Four years ago, Daniel Silva hit the ground running with
Spy, a big, ambitious World War II drama that evoked comparisons with
Ken Follett, and John Le Carré. In his fourth and latest novel, The Kill Artist, Silva turns to the twisted history and undying blood feuds of the Middle East and solidifies his position as one of the most accomplished new practitioners of the international thriller.
The hero of The Kill Artist is Gabriel Allon, a world-class art restorer and former Israeli intelligence agent who lost his wife and son to a Palestinian car bombing in 1991. As the novel opens, Gabriel is living a solitary, tightly focused existence on the Cornish coast of England when a figure from the past -- legendary spymaster Ari Shamron -- reenters his life. Shamron, the agent responsible for the kidnapping and capture of Adolph Eichman, has a brand new scheme in mind, a scheme that requires Gabriel Allon's services.
A renegade Arab terrorist known only as Tariq has recently resurfaced. He has murdered a number of prominent Israeli supporters, and his reign of terror threatens the success of the delicately balanced Middle East peace talks. Faced with the prospect of confronting Tariq, the man responsible for the destruction of his family, Gabriel comes out of retirement, and agrees to
mount the final intelligence initiative of his career.
The operation that follows is a tortuous affair, marked by departmental wrangling, hidden political agendas, and wheels within wheels. The action unfolds in a series of crisp, tightly constructed set pieces that range from the capitals of Europe (Paris, London, Lisbon) to Jerusalem itself, with intermittent stops in Montreal, New York City, and Washington, DC. Characters caught up in the drama include a London-based art dealer who has fallen on hard times, a Rupert Murdoch- style media magnate, and a world famous fashion model whose glossy, high-profile lifestyle conceals her tragic family history, and her occasional role as a clandestine operative for the Israeli secret service.
John Le Carré -- particularly the Le Carré of
Tinker, Tailor, Soldier, Spy and The Little Drummer Girl -- is a pervasive presence throughout this novel. And though Silva never quite reaches Le Carré's level of stylistic mastery and psychological complexity, he has clearly absorbed some valuable lessons, and has developed into a strong, seductive storyteller with his own distinctive voice. The Kill Artist is a moving, thoughtful, evenhanded examination of a troubled corner of the world, and it deserves the attention of serious thriller fans everywhere.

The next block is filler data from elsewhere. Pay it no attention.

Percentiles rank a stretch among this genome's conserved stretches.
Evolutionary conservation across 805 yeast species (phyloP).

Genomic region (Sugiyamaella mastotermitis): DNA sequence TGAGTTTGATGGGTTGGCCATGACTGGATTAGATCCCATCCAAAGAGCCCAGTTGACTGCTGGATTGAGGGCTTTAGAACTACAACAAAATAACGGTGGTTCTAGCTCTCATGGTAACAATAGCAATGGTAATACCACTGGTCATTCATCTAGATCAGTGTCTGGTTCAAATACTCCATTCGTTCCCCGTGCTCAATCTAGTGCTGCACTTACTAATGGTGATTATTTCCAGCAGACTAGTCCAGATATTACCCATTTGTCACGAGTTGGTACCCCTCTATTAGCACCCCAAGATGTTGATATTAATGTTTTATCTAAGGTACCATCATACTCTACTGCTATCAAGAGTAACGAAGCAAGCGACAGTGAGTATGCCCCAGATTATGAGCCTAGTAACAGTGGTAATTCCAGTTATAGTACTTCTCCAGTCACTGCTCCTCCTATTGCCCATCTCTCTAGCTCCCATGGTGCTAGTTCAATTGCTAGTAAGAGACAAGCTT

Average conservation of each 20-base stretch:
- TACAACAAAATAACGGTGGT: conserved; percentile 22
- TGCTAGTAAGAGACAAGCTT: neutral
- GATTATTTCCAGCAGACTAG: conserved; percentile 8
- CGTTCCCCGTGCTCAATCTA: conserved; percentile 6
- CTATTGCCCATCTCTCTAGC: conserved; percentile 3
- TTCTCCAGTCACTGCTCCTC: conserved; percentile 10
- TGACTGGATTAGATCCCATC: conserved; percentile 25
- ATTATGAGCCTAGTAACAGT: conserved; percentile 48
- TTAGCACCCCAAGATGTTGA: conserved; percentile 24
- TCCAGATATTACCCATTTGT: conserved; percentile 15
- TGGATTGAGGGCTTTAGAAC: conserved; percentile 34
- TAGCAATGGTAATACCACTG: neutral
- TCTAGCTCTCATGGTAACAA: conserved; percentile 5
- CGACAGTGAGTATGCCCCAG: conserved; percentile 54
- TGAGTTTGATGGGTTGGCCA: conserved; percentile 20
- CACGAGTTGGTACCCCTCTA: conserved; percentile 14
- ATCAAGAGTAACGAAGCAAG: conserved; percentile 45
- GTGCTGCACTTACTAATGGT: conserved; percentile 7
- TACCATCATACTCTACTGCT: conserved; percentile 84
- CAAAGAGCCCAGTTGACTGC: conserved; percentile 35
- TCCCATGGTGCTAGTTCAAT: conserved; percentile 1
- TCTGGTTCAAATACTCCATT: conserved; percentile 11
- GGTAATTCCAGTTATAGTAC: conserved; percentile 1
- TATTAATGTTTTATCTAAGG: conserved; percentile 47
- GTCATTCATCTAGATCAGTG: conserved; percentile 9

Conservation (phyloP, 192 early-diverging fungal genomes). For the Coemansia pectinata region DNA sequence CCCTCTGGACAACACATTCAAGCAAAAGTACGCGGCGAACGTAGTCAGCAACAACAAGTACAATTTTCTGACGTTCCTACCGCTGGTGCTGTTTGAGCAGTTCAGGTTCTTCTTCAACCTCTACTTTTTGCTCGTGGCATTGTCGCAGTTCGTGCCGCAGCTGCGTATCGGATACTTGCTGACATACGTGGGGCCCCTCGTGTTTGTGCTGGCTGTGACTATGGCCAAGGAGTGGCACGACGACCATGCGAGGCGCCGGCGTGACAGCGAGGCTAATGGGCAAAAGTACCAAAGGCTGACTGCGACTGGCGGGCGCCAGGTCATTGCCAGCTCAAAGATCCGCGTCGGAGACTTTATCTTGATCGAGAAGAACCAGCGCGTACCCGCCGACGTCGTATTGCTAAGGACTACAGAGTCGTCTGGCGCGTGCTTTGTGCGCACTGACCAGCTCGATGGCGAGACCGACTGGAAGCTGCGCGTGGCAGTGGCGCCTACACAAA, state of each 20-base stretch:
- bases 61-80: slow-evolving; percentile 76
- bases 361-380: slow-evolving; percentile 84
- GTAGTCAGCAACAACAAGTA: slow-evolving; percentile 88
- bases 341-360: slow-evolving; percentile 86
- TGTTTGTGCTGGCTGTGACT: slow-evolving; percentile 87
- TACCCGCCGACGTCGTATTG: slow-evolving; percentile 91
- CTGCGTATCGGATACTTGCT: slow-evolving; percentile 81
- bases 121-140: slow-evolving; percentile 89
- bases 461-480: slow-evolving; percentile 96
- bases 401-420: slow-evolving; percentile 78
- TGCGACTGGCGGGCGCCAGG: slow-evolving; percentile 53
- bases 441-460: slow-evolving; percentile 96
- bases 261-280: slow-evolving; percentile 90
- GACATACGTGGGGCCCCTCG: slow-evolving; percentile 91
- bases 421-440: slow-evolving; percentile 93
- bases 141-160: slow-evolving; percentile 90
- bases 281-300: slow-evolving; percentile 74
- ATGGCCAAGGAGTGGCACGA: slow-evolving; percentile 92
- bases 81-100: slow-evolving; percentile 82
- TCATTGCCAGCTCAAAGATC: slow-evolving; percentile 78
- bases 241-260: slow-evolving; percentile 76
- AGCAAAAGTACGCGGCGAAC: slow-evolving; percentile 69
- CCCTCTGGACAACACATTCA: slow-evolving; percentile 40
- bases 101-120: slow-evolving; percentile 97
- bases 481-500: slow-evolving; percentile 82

Bill Sheehan reviews horror, suspense, and science fiction for Cemetery Dance, The New York Review of Science Fiction, and other publications. His book-length critical study of the fiction of
At the Foot of the Story Tree, has been published by Subterranean Press (www.subterraneanpress.com).
What seemed at first like a promising career has now veered toward the predictable and slightly silly. Silva's first novel, The Unlikely Spy, was a new take on a tired genre. His second and third books, while not as fresh, were satisfying high-speed adventures. With this book, Silva has slipped into the rousing-but-exhausted world of Robert Ludlum. The hero of the story is Gabriel Allon, a onetime master spy for the Israeli intelligence service who is so good he goes by only his last name (are you tracking the silliness quotient?). Allon bailed out of the spy business when his wife and child were killed, presumably by the Palestinian superterrorist Tariq. When Tariq surfaces years later with plans to derail the Middle East peace process, revenge compels Allon to join in the search. From there it's pretty much a straightforward fox hunt, which in this genre means the fox is often the one doing the hunting. The book lacks depth and when you're done, you'll have to remind yourself who wrote the thing. Frankly, it could have been one of about six writers, all of whom are kicking out the same kind of book, complete with interchangeable characters and indistinguishable plots.
Randy Michael Signor
A former Mossad agent, now an art restorer, is tapped to help thwart a Palestinian plot to halt peace talks by assassinating Yasir Arafat. Another December 26 release. Copyright 2000 Cahners Business Information.\
From the Publisher
“[A] HEART-STOPPING, COMPLEX YARN OF INTERNATIONAL TERRORISM AND INTRIGUE…A thrilling roller-coaster ride, keeping readers guessing until the mind-bending conclusion.”—Publishers Weekly
“A writer who is bringing NEW LIFE TO THE INTERNATIONAL THRILLER.”—Newsday
“A MASTER WRITER OF ESPIONAGE…[Daniel Silva’s] writing is clean, crisp, and compelling.”—The Cincinnati Enquirer
“[A] THRILL-A-MINUTE SURE-FIRE BESTSELLER…[that] rips Middle East strife from the headlines.”—Kirkus Reviews
Read an Excerpt